Jason Springs, Endpoint Health CEO

Pre­ci­sion drug + di­ag­nos­tics biotech scores mod­est Se­ries A, retro­fitting ex­ist­ing drug for new in­di­ca­tion

A small biotech is go­ing af­ter sep­sis — and it has raised some more mon­ey to ad­vance that goal and get its new­ly-ac­quired drug in­to the clin­ic.

With $52 mil­lion in debt and eq­ui­ty funds via a Se­ries A, pre­ci­sion ther­a­peu­tics out­fit End­point Health (no re­la­tion to End­points News) now has the cap­i­tal to al­so con­sid­er ex­pand­ing in­to au­toim­mune in­di­ca­tions, CEO Ja­son Springs tells End­points News.

The funds will push the biotech’s plat­form and pipeline for­ward, plus move the start­up’s in-li­censed drug to Phase II clin­i­cal tri­als and sub­mit an IND and IDE (In­ves­ti­ga­tion­al De­vice Ex­emp­tion) to the FDA lat­er in 2022, the com­pa­ny said Thurs­day.

In terms of re­cent de­vel­op­ments for the biotech, the Se­ries A comes just a few months af­ter End­point an­nounced a col­lab­o­ra­tion and li­cens­ing deal with Span­ish phar­ma and man­u­fac­tur­er Gri­fols for An­tithrom­bin III, a drug orig­i­nal­ly ap­proved in pa­tients with hered­i­tary an­tithrom­bin de­fi­cien­cy, an in­her­it­ed blood clot­ting dis­or­der. The planned in­di­ca­tion is sep­sis, a life-threat­en­ing con­di­tion where the body’s re­sponse to in­fec­tion goes over­board and can lead to or­gan fail­ure.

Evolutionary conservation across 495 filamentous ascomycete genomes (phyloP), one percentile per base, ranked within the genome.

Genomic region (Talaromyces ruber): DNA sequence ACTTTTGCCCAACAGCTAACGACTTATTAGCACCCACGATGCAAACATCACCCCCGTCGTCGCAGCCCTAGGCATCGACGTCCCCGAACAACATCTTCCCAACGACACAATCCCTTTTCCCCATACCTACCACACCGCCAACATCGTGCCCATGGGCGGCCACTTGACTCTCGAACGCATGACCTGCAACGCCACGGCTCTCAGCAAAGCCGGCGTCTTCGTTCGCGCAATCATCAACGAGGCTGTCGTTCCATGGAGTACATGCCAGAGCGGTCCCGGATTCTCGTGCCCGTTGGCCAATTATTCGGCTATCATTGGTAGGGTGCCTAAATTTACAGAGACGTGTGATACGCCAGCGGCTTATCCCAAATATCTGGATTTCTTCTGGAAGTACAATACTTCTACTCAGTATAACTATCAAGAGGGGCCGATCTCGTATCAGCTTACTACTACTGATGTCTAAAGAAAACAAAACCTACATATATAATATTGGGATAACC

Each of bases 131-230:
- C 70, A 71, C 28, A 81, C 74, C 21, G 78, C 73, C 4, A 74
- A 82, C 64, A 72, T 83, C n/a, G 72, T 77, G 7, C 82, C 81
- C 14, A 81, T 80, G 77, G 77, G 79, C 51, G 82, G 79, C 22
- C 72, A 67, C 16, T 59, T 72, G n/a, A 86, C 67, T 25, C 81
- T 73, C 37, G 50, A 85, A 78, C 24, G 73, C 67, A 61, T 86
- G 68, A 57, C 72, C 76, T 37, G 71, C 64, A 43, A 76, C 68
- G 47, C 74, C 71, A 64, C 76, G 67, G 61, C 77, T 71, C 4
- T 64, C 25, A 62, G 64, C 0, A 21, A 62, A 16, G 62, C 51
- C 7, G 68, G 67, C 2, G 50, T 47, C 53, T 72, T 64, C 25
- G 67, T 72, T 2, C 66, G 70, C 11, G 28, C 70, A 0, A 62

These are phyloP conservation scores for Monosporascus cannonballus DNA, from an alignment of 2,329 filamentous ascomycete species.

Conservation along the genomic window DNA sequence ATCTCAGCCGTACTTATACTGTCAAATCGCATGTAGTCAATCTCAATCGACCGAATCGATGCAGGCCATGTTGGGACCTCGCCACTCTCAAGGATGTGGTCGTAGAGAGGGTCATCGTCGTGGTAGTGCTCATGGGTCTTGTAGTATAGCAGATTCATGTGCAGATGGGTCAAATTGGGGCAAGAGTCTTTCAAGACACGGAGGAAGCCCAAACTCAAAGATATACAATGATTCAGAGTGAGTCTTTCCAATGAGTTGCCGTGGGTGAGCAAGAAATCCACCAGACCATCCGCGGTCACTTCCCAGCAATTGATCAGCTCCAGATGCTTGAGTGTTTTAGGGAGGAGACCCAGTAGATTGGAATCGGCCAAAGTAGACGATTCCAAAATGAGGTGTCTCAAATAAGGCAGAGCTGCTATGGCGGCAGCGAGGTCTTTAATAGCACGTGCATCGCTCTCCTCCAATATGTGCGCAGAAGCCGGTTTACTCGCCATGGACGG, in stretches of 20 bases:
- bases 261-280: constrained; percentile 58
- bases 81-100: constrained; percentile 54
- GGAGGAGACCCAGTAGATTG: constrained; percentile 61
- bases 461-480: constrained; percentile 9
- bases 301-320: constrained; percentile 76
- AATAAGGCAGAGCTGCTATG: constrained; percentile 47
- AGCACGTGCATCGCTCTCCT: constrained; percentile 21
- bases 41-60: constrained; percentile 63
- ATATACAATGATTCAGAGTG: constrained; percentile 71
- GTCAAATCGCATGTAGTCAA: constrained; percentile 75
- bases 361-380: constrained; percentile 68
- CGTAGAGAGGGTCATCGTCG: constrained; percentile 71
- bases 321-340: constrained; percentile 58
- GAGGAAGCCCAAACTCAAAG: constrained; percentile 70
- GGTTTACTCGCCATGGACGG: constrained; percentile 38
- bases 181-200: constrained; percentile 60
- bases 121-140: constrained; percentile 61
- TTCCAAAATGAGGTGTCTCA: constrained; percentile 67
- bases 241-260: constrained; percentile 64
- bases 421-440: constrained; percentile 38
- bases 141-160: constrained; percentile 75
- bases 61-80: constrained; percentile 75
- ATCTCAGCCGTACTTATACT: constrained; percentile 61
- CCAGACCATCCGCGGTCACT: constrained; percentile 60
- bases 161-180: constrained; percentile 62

That deal in­clud­ed $25 mil­lion from Gri­fols for clin­i­cal de­vel­op­ment, and End­point gets ex­clu­sive rights to the drug in sep­sis in all coun­tries ex­cept for Chi­na. End­point al­so takes on fu­ture clin­i­cal de­vel­op­ment re­spon­si­bil­i­ties, plus split­ting the costs for man­u­fac­tur­ing and pay­ing Gri­fols roy­al­ties.

And while sep­sis is the biotech’s first em­pha­sis, Springs said it’s not the on­ly one the biotech has on its radar. Part of the plan is look­ing at au­toim­mune in­di­ca­tions, such as pos­si­bly rheuma­toid arthri­tis and IBD.

Even though au­toim­mune in­di­ca­tions are a much more com­pet­i­tive space in re­cent years thanks to the suc­cess of megablock­buster drugs such as Hu­mi­ra ($20 bil­lion+ in an­nu­al sales is noth­ing to laugh at), Springs not­ed that there is room to find a niche. The CEO added: